Some progress, and some frustrations.

That's how city leaders described their efforts to fight crime in St. Louis this past year.

Tuesday afternoon, Mayor Francis Slay and Chief of Police Sam Dotson shared crime statistics from 2016 and revealed new plans to battle crime in the new year.

Overall, police report the total amount of crime in 2016 is down from 2015. The St. Louis Metropolitan Police Department reported 26,013 crimes in 2016, and 24,941 crimes in 2016 — a more than four percent drop.

Police report the number of property crimes dropped 6.6 percent. That includes a drop in burglaries, larcenies and vehicle thefts, which Dotson said hit their lowest number in decades.

Still plaguing the city, however, are the violent crimes. Those increased 4.4 percent this year, and include homicides, rapes, robberies and aggravated assault.

The number of homicides remained the same. In 2015 and in 2016, police count 188 reported killings. Most of those homicides were committed with a firearm.

“One hundred eighty-eight people lost their lives to senseless and destructive violence in the city of St. Louis last year,” Slay said. “Not one of those untimely deaths was warranted.”

“That’s frustrating, that crime is one of the most stubborn — where we focus a significant amount of our attention and our detectives,” Dotson said.

Dotson introduced one strategy he hopes will reduce gun crime.

“What we found is, if we can target shootings — non fatal shootings that happened — we can interrupt a cycle of violence that can keep retaliatory shootings from occurring and reduce the number of homicides in other cities we’ve seen successful,” he said.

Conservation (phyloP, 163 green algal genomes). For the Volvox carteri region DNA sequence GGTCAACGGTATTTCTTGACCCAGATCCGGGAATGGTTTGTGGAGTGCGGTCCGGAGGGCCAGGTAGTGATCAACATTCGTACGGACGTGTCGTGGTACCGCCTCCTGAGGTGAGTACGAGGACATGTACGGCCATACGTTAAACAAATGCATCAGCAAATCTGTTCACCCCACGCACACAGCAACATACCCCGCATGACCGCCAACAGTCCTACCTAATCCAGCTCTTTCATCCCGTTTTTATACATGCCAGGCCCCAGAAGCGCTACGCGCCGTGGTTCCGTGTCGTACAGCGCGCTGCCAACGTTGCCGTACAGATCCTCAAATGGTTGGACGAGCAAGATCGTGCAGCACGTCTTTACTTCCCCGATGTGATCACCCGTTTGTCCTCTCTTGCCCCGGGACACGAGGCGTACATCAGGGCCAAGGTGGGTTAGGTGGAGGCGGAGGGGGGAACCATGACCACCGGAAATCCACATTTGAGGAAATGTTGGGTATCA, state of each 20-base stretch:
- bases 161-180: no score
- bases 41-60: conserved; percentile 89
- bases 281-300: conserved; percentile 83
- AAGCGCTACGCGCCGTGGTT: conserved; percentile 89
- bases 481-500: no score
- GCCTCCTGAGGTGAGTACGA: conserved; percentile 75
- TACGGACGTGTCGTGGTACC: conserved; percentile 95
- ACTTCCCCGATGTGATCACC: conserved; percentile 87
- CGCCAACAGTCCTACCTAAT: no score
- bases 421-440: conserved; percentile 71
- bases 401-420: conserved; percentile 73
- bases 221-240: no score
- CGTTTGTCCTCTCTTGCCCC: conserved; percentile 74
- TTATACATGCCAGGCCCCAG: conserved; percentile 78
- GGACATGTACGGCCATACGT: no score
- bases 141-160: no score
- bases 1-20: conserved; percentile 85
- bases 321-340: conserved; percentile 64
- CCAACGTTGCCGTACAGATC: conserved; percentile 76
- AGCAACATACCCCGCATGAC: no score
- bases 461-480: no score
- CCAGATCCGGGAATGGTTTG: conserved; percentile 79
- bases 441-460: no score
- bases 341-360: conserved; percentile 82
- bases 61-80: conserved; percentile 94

Dotson hopes to launch a program called the St. Louis Gun Crime Intelligence Center this spring. The idea is modeled after a program in Denver, Colorado and involves federal partnerships to more quickly investigate shell casings at shooting scenes.

“We are able to now put those shell casings into a database that’s populated by agencies all over the region and all over the country, to develop investigative leads – where our officers can go out in 24-48 hours and help interrupt the cycle of violence,” Dotson explained.

Dotson and Slay both want to see more cameras around the city. They said the city-wide system that feeds into the Real Time Crime Center has helped police solve crimes already. Police say the license plate recognition technology led to dozens of arrests last year.

Both city leaders said police can’t solve the crime problem alone.

Slay talked about a decision voters will make in April, whether to approve a half-cent sales tax in the city of St. Louis. If approved, Slay said the city will spend the money raised between infrastructure and public safety.